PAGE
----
"Get in touch with your dark side," urges Toyota in an ad for the Matrix VCAM.
"Go ahead, indulge your dark side," Nestle says of its dark chocolate caramel Treasures.
Marketing experts know there's something strangely appealing about the dark side of human nature—and they are capitalizing on it.
Goth and Halloween
One example of this strategy is the successful promotion of Goth characters such as Emily the Strange that are rapidly gaining popularity with preteens. As Karyn M. Peterson of Playthings magazine reports, "Fuzzy zombie teddy bears wielding weapons, cuddly-yet-creepy skeletal pets, designer dolls with ghostly death-mask faces—toys and collectibles like these that embrace dark (and even macabre) themes...are increasingly finding younger and younger fans."
Another example is the annual marketing blitz surrounding Halloween. According to Businessweek, "Halloween is the second-biggest holiday behind Christmas in home-decorating sales, and the sixth-biggest retail holiday for overall sales." Between all the parties, TV shows and special events that accompany this holiday, themes of fear and death have now become normalized as entertaining traditions.
Does popularizing evil desensitize us to the true nature of the human heart?
A 2007 Iowa State University study of video game players found that even brief exposure to violent media has a measurably desensitizing effect. The authors of this study expressed the following concerns regarding the way popular media is presented to the public over our lifespan:
"Children receive high doses of media violence. It initially is packaged in ways that are not too threatening, with cute cartoon-like characters, a total absence of blood and gore, and other features that make the overall experience a pleasant one, arousing positive emotional reactions that are incongruent with normal negative reactions to violence. Older children consume increasingly threatening and realistic violence, but the increases are gradual and always in a way that is fun. In short, the modern entertainment media landscape could accurately be described as an effective systematic violence desensitization tool."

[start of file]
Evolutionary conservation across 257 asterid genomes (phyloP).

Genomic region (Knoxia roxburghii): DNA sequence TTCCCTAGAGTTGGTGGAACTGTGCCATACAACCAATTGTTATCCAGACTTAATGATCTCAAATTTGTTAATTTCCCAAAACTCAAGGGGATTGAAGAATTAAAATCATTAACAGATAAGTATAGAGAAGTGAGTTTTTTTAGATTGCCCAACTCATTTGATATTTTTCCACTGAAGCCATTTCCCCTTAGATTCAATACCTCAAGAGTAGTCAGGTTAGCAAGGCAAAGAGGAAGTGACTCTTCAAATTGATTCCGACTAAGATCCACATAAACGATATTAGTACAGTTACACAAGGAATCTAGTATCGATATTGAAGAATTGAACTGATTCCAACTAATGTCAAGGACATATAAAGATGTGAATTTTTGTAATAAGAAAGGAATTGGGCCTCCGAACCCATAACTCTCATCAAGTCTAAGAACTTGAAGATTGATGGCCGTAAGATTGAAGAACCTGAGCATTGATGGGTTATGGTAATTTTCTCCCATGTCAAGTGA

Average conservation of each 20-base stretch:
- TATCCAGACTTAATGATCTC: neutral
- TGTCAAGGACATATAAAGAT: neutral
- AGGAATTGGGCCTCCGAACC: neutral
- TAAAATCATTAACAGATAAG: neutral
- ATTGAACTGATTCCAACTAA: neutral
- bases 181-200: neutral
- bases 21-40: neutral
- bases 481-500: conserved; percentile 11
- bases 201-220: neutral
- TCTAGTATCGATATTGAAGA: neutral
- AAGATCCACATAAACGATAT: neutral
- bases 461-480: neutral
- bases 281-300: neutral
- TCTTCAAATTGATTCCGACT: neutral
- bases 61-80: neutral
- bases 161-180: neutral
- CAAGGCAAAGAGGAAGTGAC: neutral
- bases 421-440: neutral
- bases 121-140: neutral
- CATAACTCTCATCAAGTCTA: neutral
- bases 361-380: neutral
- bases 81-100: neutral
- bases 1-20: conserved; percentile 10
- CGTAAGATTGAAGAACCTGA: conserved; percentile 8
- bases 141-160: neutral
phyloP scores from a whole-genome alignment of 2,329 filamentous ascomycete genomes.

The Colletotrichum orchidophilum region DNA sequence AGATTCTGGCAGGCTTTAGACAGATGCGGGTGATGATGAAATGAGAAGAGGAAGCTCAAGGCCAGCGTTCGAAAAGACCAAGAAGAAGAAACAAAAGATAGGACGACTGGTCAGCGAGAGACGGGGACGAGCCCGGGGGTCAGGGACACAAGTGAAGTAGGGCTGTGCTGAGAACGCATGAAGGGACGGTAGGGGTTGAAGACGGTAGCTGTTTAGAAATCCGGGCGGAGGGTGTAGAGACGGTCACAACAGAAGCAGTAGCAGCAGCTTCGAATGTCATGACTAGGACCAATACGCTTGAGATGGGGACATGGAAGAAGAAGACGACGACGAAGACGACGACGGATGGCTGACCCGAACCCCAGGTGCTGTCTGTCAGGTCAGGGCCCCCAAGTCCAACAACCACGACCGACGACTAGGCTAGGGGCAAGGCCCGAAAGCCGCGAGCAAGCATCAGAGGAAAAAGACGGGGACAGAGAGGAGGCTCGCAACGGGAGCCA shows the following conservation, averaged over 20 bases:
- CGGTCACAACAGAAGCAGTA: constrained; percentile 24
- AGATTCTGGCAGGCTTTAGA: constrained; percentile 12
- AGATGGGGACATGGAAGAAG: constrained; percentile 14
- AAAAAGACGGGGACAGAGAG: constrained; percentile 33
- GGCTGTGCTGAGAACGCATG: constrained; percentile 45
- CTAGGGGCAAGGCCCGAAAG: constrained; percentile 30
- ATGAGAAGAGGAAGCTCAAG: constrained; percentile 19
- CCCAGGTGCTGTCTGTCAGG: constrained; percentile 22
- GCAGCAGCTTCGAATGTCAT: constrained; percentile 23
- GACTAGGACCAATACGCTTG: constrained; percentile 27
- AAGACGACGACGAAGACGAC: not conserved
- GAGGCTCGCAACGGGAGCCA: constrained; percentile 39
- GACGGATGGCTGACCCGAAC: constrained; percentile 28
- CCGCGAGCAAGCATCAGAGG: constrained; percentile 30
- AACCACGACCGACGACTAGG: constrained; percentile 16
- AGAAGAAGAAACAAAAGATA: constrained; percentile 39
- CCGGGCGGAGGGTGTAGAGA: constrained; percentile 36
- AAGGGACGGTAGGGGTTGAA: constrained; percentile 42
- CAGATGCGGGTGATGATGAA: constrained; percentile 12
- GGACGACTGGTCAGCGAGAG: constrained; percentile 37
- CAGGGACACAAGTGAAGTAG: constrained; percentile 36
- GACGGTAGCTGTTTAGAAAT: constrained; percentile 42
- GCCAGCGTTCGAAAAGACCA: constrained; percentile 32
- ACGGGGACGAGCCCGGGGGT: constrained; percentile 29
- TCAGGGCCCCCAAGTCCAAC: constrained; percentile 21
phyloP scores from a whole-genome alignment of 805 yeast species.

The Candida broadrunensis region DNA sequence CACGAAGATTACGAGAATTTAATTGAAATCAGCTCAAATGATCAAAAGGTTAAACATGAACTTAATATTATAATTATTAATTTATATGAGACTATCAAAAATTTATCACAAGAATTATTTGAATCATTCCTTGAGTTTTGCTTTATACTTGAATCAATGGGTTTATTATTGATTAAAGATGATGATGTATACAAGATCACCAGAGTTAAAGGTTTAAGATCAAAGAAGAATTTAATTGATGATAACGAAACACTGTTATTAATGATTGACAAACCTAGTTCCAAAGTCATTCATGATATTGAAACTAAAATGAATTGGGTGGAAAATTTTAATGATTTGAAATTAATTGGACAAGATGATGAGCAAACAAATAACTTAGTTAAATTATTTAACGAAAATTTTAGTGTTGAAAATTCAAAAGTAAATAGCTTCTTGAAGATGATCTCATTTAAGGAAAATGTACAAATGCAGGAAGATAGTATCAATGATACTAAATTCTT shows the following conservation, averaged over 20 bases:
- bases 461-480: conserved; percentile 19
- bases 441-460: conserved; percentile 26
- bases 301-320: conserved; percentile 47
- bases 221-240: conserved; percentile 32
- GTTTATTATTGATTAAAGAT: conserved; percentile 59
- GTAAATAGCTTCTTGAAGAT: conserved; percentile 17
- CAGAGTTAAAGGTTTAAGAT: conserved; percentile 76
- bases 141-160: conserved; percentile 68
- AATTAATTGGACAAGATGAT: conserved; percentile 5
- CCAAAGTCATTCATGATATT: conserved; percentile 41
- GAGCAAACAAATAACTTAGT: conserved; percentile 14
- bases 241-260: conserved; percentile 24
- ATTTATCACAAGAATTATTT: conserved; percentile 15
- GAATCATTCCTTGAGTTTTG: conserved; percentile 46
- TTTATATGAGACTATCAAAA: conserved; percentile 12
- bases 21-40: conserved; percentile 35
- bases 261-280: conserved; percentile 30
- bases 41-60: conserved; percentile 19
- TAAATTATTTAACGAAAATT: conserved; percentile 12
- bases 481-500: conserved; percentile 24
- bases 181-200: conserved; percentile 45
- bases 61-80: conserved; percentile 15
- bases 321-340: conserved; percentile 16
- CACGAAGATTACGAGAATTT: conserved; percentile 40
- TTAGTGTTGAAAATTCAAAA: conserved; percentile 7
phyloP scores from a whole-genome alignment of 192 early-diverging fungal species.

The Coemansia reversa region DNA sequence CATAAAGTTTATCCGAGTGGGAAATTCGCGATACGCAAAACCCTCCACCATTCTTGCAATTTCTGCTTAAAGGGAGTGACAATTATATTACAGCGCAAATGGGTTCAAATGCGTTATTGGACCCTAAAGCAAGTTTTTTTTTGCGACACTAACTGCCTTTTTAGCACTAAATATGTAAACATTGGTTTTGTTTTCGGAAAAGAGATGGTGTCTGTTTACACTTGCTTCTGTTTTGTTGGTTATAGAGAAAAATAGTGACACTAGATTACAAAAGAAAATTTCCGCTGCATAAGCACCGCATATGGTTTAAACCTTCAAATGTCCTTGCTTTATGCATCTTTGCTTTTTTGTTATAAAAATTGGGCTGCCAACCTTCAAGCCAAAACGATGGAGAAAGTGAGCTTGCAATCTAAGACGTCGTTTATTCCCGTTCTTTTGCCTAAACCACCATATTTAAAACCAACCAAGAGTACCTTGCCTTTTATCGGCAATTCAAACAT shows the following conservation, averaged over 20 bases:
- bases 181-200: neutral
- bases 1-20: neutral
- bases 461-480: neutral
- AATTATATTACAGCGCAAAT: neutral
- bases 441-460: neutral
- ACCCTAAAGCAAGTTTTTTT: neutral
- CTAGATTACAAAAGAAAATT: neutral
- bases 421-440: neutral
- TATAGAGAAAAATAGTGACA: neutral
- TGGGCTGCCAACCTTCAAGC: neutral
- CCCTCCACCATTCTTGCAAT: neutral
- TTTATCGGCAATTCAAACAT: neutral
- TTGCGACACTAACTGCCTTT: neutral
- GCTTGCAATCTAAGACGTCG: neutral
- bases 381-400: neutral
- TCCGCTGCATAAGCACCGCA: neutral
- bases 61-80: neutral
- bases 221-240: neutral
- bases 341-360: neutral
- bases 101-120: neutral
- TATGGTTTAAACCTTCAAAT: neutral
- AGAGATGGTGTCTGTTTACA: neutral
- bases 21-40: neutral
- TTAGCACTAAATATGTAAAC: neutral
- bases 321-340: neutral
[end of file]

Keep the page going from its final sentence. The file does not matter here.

Desensitization often starts when we are very young, whether through the surrounding culture and related media or via family experiences. This may lead to a decreased appreciation—or even subtle acceptance—of the evil and all too typical violence that permeates the world such as:
- The attack that occurred in Beijing just after the opening ceremony of the Olympics.
- The practice of slavery—still a problem all over the globe.
- Terrorist plots to overthrow entire national or religious cultures.
Cure for a sick heart
How dangerous is our world to us? The common thread among these and other evils we see today is a sick heart—and we're all vulnerable to infection.
"Who can understand the human heart? There is nothing else so deceitful; it is too sick to be healed" (Jeremiah 17:9, Good News Bible).
God says we all have the capacity to deceive ourselves into thinking good is evil, and evil is good. That's a frightening revelation. Given the right circumstances, we have the ability to commit evil and justify doing so. If we desensitize to the point that we can no longer recognize evil, is it possible that we, too, could become agents of evil instead of just spectators?
Our Creator warns us to carefully guard the thoughts and motives of our heart to avoid falling prey to self-deception. With His help and careful vigilance as to what we allow into our minds, we can prevent the dark side of the human heart from controlling our destiny.
To find out more about how to overcome your dark side, read "The Battle for Your Mind." VT